“Geographers say there are two kinds of islands. This is valuable information for the imagination because it confirms what the imagination already knew. Nor is it the only case where science makes mythology more concrete, and mythology makes science more vivid. Continental islands are accidental, derived islands. They are separated from a continent, born of disarticulation, erosion, fracture; they survive the absorption of what once contained them. Oceanic islands are originary, essential islands. Some are formed from coral reefs and display a genuine organism. Others emerge from underwater eruptions, bringing to the light of day a movement from the lowest depths. Some rise slowly; some disappear and then return, leaving us no time to annex them. These two kinds of islands, continental and originary, reveal a profound opposition between ocean and land. Continental islands serve as a reminder that the sea is on top of the earth, taking advantage of the slightest sagging in the highest structures; oceanic islands, that the earth is still there, under the sea, gathering its strength to punch through to the surface. We can assume that these elements are in constant strife, displaying a repulsion for one another. In this we find nothing to reassure us. Also, that an island is deserted must appear philosophically normal to us. Humans cannot live, nor live in security, unless they assume that the active struggle between earth and water is over, or at least contained. People like to call these two elements mother and father, assigning them gender roles according to the whim of their fancy. They must somehow persuade themselves that a struggle of this kind does not exist, or that it has somehow ended. In one way or another, the very existence of islands is the negation of this point of view, of this effort, this conviction. That England is populated will always come as a surprise; humans can live on an island only by forgetting what an island represents.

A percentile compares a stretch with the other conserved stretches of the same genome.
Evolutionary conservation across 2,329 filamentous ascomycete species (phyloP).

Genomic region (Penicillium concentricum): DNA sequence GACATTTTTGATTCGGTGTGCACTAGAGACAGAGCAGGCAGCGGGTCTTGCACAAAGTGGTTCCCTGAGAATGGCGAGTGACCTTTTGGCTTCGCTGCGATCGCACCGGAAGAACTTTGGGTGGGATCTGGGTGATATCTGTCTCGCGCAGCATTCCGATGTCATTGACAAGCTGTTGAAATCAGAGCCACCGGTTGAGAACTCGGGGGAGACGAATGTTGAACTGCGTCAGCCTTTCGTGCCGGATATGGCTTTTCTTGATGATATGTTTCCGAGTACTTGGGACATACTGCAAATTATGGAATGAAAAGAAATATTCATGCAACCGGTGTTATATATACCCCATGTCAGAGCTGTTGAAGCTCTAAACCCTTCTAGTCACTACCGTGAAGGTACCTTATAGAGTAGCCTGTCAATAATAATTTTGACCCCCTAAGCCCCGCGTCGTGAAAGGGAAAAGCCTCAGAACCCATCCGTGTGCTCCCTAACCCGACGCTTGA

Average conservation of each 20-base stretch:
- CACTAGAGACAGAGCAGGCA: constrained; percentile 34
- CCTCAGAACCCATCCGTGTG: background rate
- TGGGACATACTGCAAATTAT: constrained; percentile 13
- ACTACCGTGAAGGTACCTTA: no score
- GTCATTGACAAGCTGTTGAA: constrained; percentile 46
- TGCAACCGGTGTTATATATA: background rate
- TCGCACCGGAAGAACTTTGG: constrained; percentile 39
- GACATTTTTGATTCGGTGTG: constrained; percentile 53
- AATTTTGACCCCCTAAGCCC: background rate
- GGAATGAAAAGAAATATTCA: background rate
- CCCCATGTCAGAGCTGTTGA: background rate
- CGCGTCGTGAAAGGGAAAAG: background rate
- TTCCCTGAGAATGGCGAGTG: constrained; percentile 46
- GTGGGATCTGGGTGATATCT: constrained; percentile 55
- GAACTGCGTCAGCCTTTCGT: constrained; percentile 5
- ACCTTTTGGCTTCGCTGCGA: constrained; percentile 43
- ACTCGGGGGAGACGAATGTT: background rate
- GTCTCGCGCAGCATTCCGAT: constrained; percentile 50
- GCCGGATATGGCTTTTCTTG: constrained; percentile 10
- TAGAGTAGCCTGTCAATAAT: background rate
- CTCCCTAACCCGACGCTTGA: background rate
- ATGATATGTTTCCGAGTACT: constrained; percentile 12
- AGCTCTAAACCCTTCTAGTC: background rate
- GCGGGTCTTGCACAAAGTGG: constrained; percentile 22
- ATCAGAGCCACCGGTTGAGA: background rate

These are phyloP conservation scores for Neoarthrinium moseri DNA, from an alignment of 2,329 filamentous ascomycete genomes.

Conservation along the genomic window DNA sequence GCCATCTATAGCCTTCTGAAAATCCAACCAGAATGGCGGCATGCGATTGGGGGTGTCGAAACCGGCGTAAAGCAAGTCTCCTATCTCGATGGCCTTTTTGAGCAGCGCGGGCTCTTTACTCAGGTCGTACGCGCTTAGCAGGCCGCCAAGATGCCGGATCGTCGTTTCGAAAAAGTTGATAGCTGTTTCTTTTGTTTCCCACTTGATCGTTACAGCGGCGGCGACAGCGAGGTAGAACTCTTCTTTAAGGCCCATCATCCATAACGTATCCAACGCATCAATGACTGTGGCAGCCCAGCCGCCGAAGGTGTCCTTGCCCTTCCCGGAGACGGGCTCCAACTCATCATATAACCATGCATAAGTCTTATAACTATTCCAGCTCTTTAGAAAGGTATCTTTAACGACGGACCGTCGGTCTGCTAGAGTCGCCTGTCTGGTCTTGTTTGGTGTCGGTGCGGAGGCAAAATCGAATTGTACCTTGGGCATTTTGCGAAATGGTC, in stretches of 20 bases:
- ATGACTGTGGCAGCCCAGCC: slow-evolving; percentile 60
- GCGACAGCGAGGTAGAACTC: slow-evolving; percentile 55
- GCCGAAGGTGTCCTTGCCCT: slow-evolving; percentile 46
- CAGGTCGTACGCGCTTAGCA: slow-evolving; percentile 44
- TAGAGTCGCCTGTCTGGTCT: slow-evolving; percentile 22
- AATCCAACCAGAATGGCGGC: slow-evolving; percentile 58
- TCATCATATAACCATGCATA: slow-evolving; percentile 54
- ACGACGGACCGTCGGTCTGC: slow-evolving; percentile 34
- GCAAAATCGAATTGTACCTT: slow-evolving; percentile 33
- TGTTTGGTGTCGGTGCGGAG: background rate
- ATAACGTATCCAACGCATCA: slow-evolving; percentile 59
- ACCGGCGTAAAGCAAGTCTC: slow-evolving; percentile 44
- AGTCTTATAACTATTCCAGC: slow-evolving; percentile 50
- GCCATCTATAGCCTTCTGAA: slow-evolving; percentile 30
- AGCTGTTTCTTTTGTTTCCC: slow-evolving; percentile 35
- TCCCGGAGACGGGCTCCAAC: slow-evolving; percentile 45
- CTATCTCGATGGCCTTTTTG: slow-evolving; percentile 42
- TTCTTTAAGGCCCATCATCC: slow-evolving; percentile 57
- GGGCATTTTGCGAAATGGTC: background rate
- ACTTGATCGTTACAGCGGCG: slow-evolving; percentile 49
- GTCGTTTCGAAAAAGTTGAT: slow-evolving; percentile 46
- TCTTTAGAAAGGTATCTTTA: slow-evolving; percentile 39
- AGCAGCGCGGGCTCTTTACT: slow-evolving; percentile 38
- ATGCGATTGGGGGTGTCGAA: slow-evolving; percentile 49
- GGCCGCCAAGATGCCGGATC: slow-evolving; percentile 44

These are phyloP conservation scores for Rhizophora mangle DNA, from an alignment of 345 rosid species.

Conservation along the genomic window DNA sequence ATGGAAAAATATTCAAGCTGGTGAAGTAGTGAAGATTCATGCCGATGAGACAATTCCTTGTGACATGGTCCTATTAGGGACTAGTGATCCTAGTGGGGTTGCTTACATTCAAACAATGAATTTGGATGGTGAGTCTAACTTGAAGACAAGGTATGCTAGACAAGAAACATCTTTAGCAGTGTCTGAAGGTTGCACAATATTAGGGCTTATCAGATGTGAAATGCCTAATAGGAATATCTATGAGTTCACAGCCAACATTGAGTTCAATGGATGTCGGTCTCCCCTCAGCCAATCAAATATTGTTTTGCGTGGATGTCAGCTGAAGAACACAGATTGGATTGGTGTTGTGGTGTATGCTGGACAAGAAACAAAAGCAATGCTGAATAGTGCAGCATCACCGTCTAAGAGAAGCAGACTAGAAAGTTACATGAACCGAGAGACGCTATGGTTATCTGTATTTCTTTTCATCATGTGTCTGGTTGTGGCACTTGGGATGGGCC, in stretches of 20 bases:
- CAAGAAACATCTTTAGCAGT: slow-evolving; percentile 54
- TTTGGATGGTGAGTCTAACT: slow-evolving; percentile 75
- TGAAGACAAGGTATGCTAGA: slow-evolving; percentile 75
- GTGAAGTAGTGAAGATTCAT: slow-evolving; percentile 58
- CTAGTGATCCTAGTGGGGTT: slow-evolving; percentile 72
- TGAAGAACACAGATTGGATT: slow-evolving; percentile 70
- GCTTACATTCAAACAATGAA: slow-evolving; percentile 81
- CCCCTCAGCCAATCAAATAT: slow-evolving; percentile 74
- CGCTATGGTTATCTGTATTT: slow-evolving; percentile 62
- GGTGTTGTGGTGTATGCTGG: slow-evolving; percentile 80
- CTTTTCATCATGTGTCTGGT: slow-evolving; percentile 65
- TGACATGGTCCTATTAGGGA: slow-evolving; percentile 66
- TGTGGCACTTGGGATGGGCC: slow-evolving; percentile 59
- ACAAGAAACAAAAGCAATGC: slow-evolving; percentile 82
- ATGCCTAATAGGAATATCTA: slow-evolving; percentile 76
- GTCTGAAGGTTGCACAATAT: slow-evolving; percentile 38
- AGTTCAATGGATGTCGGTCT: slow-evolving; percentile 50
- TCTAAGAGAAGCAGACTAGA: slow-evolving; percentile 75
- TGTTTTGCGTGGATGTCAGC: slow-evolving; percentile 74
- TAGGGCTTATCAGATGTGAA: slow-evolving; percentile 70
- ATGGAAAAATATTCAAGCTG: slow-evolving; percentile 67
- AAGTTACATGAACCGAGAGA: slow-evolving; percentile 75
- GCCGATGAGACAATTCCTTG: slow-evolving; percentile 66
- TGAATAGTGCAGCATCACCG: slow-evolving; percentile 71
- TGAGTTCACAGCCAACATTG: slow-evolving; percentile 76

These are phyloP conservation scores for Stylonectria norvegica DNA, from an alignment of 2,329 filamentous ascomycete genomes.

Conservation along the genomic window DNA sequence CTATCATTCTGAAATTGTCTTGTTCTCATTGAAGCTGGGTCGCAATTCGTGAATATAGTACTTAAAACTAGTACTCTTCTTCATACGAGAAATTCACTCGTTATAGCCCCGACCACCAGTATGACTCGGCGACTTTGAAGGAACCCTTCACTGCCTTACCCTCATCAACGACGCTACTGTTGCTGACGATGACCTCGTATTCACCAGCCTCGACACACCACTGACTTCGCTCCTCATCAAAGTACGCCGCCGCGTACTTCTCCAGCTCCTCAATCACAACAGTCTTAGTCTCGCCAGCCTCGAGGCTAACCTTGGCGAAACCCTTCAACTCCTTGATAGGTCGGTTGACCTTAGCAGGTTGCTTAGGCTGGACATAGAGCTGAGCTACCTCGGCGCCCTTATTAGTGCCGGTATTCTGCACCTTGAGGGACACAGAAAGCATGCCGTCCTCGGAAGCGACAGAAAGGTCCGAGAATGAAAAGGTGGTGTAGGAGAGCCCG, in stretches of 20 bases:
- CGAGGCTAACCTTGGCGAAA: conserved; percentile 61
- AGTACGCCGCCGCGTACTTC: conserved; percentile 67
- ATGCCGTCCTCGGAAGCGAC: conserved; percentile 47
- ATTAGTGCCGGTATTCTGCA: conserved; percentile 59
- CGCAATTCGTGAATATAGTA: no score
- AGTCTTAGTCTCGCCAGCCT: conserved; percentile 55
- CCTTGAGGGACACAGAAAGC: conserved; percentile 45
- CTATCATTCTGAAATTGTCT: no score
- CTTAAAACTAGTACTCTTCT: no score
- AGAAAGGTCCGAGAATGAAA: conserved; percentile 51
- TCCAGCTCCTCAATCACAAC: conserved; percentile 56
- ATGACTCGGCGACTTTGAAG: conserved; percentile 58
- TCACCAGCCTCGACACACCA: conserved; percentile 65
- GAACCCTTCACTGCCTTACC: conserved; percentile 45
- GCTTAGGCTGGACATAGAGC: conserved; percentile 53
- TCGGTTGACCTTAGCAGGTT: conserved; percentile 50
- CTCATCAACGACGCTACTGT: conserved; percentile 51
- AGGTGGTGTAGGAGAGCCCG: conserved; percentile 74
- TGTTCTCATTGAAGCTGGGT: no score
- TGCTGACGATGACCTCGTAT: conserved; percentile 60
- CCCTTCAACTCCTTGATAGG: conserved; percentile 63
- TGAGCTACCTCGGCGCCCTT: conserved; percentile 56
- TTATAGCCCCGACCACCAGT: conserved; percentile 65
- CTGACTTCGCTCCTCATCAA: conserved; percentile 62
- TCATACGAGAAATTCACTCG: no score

Islands are either from before or for after humankind.
But everything that geography has told us about the two kinds of islands, the imagination knew already on its own and in another way. The elan that draws humans toward islands extends the double movement that produces islands in themselves. Dreaming of islands—whether with joy or in fear, it doesn’t matter—is dreaming of pulling away, of being already separate, far from any continent, of being lost and alone—or it is dreaming of starting from scratch, recreating, beginning anew. Some islands drifted away from the continent, but the island is also that toward which one drifts; other islands originated in the ocean, but the island is also the origin, radical and absolute. Certainly, separating and creating are not mutually exclusive: one has to hold one’s own when one is separated, and had better be separate to create anew; nevertheless, one of the two tendencies always predominates. In this way, the movement of the imagination of islands takes up the movement of their production, but they don’t have the same objective. It is the same movement, but a different goal. It is no longer the island that is separated from the continent, it is humans who find themselves separated from the world when on an island. It is no longer the island that is created from the bowels of the earth through the liquid depths, it is humans who create the world anew from the island and on the waters. Humans thus take up for themselves both movements of the island and are able to do so on an island that, precisely, lacks one kind of movement: humans can drift toward an island that is nonetheless originary, and they can create on an island that has merely drifted away. On closer inspection, we find here a new reason for every island to be and remain in theory deserted."
G.Deleuze – L’ Île déserte
“For readers reared on travelers’ tales, the words desert isle may conjure up a place of soft sands and shady trees where brooks run to quench the castaway’s thirst and ripe fruit falls into his hand, where no more is asked of him than to drowse the days away till a ship calls to fetch him home. But the island on which I was cast away was quite another place…”
J.M. Coetzee – Foe
“And love, where all is easy,
Where all is given in the instant;
There exists in the midst of time
The possibility of an island”
M. Houellebecq – La Possibilité d’une îleBaca lebih sedikit